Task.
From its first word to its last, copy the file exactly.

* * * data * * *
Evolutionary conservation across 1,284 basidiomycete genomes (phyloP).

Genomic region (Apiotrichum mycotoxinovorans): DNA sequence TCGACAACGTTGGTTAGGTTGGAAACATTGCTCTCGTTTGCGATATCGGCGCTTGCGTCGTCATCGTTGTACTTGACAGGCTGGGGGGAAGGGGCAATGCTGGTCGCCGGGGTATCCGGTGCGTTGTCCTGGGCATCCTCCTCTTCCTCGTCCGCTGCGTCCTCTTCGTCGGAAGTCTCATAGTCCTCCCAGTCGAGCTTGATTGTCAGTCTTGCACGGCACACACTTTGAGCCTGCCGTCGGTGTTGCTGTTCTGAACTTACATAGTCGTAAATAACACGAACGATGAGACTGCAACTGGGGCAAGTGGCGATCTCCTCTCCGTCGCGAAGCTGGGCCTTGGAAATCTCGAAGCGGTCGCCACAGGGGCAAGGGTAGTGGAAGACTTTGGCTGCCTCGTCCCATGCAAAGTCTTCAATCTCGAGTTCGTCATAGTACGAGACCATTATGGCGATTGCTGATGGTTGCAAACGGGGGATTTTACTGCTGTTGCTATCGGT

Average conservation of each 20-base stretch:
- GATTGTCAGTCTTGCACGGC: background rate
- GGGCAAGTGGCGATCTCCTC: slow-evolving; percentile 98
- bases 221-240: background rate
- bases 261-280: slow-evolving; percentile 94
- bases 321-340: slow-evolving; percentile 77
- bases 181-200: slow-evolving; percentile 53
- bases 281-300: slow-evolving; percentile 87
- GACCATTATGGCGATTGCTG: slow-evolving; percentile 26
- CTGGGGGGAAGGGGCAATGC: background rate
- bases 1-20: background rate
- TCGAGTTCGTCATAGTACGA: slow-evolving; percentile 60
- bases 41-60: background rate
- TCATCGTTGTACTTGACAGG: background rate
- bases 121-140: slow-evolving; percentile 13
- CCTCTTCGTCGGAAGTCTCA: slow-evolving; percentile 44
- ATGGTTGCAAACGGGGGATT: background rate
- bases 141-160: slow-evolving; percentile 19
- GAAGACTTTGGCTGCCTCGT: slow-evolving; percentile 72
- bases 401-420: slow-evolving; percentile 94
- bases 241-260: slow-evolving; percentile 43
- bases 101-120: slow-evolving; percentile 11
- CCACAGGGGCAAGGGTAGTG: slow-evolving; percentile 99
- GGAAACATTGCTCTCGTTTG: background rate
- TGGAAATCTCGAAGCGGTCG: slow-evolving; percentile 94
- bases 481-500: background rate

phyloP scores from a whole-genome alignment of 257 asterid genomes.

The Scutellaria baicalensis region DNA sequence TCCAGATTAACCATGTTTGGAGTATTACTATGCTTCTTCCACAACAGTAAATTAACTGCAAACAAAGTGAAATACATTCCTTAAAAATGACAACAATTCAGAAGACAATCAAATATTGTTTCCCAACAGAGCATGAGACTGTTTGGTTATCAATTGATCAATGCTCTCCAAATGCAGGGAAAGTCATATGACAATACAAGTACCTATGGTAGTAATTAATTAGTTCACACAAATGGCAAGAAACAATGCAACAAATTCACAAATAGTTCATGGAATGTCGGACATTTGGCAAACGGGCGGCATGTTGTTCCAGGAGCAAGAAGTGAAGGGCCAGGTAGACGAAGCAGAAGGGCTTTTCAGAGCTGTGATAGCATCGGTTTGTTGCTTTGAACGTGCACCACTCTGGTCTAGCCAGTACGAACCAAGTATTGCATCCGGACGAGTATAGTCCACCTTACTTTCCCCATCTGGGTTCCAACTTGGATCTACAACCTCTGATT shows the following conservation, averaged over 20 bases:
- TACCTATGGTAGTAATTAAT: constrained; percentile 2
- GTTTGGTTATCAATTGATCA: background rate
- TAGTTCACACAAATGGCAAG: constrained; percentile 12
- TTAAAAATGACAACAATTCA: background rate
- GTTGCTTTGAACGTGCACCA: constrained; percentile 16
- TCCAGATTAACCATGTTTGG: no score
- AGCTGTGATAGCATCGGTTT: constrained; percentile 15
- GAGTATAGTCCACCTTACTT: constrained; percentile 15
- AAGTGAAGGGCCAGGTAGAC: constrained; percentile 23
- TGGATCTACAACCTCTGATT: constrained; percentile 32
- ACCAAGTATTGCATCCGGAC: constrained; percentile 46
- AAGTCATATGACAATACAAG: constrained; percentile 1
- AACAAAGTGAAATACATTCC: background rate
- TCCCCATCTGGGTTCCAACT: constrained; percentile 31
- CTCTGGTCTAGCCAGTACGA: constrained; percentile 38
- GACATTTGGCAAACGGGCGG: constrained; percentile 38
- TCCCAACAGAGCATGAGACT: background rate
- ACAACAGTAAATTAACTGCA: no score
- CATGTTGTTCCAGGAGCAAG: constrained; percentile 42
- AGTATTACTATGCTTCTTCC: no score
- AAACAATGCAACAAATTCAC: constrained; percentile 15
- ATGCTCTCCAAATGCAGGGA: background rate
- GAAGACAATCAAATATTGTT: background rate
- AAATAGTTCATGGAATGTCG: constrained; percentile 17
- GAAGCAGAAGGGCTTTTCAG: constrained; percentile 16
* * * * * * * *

Evolutionary conservation across 1,284 basidiomycete genomes (phyloP).

Genomic region (Apiotrichum mycotoxinovorans): DNA sequence TCGACAACGTTGGTTAGGTTGGAAACATTGCTCTCGTTTGCGATATCGGCGCTTGCGTCGTCATCGTTGTACTTGACAGGCTGGGGGGAAGGGGCAATGCTGGTCGCCGGGGTATCCGGTGCGTTGTCCTGGGCATCCTCCTCTTCCTCGTCCGCTGCGTCCTCTTCGTCGGAAGTCTCATAGTCCTCCCAGTCGAGCTTGATTGTCAGTCTTGCACGGCACACACTTTGAGCCTGCCGTCGGTGTTGCTGTTCTGAACTTACATAGTCGTAAATAACACGAACGATGAGACTGCAACTGGGGCAAGTGGCGATCTCCTCTCCGTCGCGAAGCTGGGCCTTGGAAATCTCGAAGCGGTCGCCACAGGGGCAAGGGTAGTGGAAGACTTTGGCTGCCTCGTCCCATGCAAAGTCTTCAATCTCGAGTTCGTCATAGTACGAGACCATTATGGCGATTGCTGATGGTTGCAAACGGGGGATTTTACTGCTGTTGCTATCGGT

Average conservation of each 20-base stretch:
- GATTGTCAGTCTTGCACGGC: background rate
- GGGCAAGTGGCGATCTCCTC: slow-evolving; percentile 98
- bases 221-240: background rate
- bases 261-280: slow-evolving; percentile 94
- bases 321-340: slow-evolving; percentile 77
- bases 181-200: slow-evolving; percentile 53
- bases 281-300: slow-evolving; percentile 87
- GACCATTATGGCGATTGCTG: slow-evolving; percentile 26
- CTGGGGGGAAGGGGCAATGC: background rate
- bases 1-20: background rate
- TCGAGTTCGTCATAGTACGA: slow-evolving; percentile 60
- bases 41-60: background rate
- TCATCGTTGTACTTGACAGG: background rate
- bases 121-140: slow-evolving; percentile 13
- CCTCTTCGTCGGAAGTCTCA: slow-evolving; percentile 44
- ATGGTTGCAAACGGGGGATT: background rate
- bases 141-160: slow-evolving; percentile 19
- GAAGACTTTGGCTGCCTCGT: slow-evolving; percentile 72
- bases 401-420: slow-evolving; percentile 94
- bases 241-260: slow-evolving; percentile 43
- bases 101-120: slow-evolving; percentile 11
- CCACAGGGGCAAGGGTAGTG: slow-evolving; percentile 99
- GGAAACATTGCTCTCGTTTG: background rate
- TGGAAATCTCGAAGCGGTCG: slow-evolving; percentile 94
- bases 481-500: background rate

phyloP scores from a whole-genome alignment of 257 asterid genomes.

The Scutellaria baicalensis region DNA sequence TCCAGATTAACCATGTTTGGAGTATTACTATGCTTCTTCCACAACAGTAAATTAACTGCAAACAAAGTGAAATACATTCCTTAAAAATGACAACAATTCAGAAGACAATCAAATATTGTTTCCCAACAGAGCATGAGACTGTTTGGTTATCAATTGATCAATGCTCTCCAAATGCAGGGAAAGTCATATGACAATACAAGTACCTATGGTAGTAATTAATTAGTTCACACAAATGGCAAGAAACAATGCAACAAATTCACAAATAGTTCATGGAATGTCGGACATTTGGCAAACGGGCGGCATGTTGTTCCAGGAGCAAGAAGTGAAGGGCCAGGTAGACGAAGCAGAAGGGCTTTTCAGAGCTGTGATAGCATCGGTTTGTTGCTTTGAACGTGCACCACTCTGGTCTAGCCAGTACGAACCAAGTATTGCATCCGGACGAGTATAGTCCACCTTACTTTCCCCATCTGGGTTCCAACTTGGATCTACAACCTCTGATT shows the following conservation, averaged over 20 bases:
- TACCTATGGTAGTAATTAAT: constrained; percentile 2
- GTTTGGTTATCAATTGATCA: background rate
- TAGTTCACACAAATGGCAAG: constrained; percentile 12
- TTAAAAATGACAACAATTCA: background rate
- GTTGCTTTGAACGTGCACCA: constrained; percentile 16
- TCCAGATTAACCATGTTTGG: no score
- AGCTGTGATAGCATCGGTTT: constrained; percentile 15
- GAGTATAGTCCACCTTACTT: constrained; percentile 15
- AAGTGAAGGGCCAGGTAGAC: constrained; percentile 23
- TGGATCTACAACCTCTGATT: constrained; percentile 32
- ACCAAGTATTGCATCCGGAC: constrained; percentile 46
- AAGTCATATGACAATACAAG: constrained; percentile 1
- AACAAAGTGAAATACATTCC: background rate
- TCCCCATCTGGGTTCCAACT: constrained; percentile 31
- CTCTGGTCTAGCCAGTACGA: constrained; percentile 38
- GACATTTGGCAAACGGGCGG: constrained; percentile 38
- TCCCAACAGAGCATGAGACT: background rate
- ACAACAGTAAATTAACTGCA: no score
- CATGTTGTTCCAGGAGCAAG: constrained; percentile 42
- AGTATTACTATGCTTCTTCC: no score
- AAACAATGCAACAAATTCAC: constrained; percentile 15
- ATGCTCTCCAAATGCAGGGA: background rate
- GAAGACAATCAAATATTGTT: background rate
- AAATAGTTCATGGAATGTCG: constrained; percentile 17
- GAAGCAGAAGGGCTTTTCAG: constrained; percentile 16